David: I have no idea. I can’t even remember this scene. Whatever the case, I don’t think the BBFC would have taken kindly to incest in the mid-70s.

Stewart: I know you’re still a fan of horror. What’s your opinion of contemporary horror movies and which recent ones have you enjoyed?

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David: I am. I love horror films of all periods. Today they don’t scare me as much as they used to but that’s because I’m so old. European movies scare me more than most. Having said that, I thought that ‘The Cabin in the Woods’ delivered the goods.

Stewart: You are now a producer and have shot a series of short horror movies under the umbrella title WORST FEARS. Those interested can watch a trailer and find out more about each individual movie here. Which is the latest one to be completed?

David: There’s one we did four years ago, ‘Sleep Tight,’ which has just been finished. The last one to be completed and shown was ‘A Kiss From Grandma’ last year.

Stewart: You’ve had some interesting names queuing up to appear in these movies – Fenella Fielding, Victor Spinetti, Anna Wing and even Clement Freud. You’ve also had some behind the camera veterans getting involved. Was a lot of  coaxing necessary?

David: Yes, there’s no queue to work on my films. Everyone has to be coaxed. Sometimes it doesn’t work. I’ve had many refusals. There are even extras who won’t work for me.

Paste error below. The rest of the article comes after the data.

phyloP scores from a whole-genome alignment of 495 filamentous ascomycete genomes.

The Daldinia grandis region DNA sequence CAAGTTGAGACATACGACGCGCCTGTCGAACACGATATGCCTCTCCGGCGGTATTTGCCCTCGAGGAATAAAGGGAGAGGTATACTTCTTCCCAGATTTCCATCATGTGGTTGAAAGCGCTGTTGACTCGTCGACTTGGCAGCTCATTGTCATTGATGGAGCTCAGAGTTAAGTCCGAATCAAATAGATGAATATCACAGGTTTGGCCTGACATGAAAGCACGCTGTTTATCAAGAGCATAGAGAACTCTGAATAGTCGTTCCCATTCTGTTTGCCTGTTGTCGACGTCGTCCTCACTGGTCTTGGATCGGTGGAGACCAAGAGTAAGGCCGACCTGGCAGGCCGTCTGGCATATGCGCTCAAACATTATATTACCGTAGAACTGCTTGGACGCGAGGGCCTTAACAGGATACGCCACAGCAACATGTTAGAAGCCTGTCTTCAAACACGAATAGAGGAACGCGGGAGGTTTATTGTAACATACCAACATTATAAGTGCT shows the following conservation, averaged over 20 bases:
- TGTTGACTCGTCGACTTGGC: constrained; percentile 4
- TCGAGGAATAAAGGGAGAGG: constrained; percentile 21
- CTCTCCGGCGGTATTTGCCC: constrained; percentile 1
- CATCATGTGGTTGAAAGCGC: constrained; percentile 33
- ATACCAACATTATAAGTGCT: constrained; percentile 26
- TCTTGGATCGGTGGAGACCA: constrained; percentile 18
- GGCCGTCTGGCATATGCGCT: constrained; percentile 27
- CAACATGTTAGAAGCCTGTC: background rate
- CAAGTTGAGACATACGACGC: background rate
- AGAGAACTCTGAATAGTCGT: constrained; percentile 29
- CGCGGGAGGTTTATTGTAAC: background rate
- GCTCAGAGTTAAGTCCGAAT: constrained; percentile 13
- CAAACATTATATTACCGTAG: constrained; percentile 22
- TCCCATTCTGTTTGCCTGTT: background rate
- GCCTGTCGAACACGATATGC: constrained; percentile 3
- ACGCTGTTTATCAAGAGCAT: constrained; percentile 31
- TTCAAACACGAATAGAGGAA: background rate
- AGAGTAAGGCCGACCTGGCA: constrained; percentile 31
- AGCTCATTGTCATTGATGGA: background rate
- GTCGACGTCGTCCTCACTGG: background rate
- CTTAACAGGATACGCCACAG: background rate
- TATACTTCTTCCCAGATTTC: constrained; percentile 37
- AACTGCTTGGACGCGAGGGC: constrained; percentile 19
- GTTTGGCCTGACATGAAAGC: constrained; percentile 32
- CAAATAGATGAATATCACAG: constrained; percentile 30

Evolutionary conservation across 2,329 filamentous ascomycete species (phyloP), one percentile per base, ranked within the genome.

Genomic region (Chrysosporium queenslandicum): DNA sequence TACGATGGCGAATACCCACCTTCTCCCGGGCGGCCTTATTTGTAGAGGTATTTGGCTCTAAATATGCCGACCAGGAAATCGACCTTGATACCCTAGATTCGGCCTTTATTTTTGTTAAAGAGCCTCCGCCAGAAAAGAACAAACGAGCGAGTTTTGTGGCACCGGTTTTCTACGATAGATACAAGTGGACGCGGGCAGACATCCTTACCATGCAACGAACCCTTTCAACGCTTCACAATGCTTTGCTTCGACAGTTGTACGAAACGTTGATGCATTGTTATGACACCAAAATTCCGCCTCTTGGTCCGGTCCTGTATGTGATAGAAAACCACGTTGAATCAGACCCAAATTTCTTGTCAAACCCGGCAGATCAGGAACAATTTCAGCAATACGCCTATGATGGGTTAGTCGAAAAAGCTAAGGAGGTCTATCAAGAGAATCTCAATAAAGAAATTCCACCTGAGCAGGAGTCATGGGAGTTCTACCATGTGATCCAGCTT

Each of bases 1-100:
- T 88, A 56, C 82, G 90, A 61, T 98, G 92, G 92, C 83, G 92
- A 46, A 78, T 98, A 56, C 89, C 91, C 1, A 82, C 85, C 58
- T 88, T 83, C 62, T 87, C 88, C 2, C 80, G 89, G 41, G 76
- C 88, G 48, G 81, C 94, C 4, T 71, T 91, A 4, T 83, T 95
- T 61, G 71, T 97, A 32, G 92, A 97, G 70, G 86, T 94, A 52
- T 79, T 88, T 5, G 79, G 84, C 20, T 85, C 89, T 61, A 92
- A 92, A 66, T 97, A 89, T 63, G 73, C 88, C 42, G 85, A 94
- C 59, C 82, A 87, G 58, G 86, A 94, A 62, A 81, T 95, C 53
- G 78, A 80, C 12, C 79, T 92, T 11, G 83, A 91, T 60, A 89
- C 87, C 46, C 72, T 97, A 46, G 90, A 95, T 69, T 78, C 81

Stewart: Have you secured deals for these movies? Where can fans view them?

David: I sold the first seven in the ‘Worst Fears’ series to a Canadian distributor. They have since turned up on obscure cable TV stations, but never in the UK. Our contract expires this year and these seven films will be released as an Amicus-style portmanteau, also called ‘Worst Fears,’ which has been sitting on the shelf since 2007.

Stewart: Recently you posted your minute-long movie ESTRANGED on YouTube (see below). How did this come about?

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David: Filminute (the international one minute film festival) got in touch and asked me to enter. A talented writer named Richard Jay Parker (who wrote ‘Sleep Tight’) wrote me a one minute script and we shot it in a garage in one take in 2010. We didn’t get placed. I’m not entering again. That film cost £25.

Stewart: What’s your ultimate ambition now? Would you take on a feature or do you value your sanity and coronary health too much?

David: I have unrealistic ambitions in many media. I wrote a feature called ‘Lines,’ which requires a country house with a trap door leading to a tunnel. Earlier this year I found it in Romania and got terribly excited about this project again.

Stewart: Best of luck with it and thanks for such an entertaining chat. I hope this interview has taken the minds of ordinary folk off honest labour for a while.

Watch Estranged, produced by David McGillivray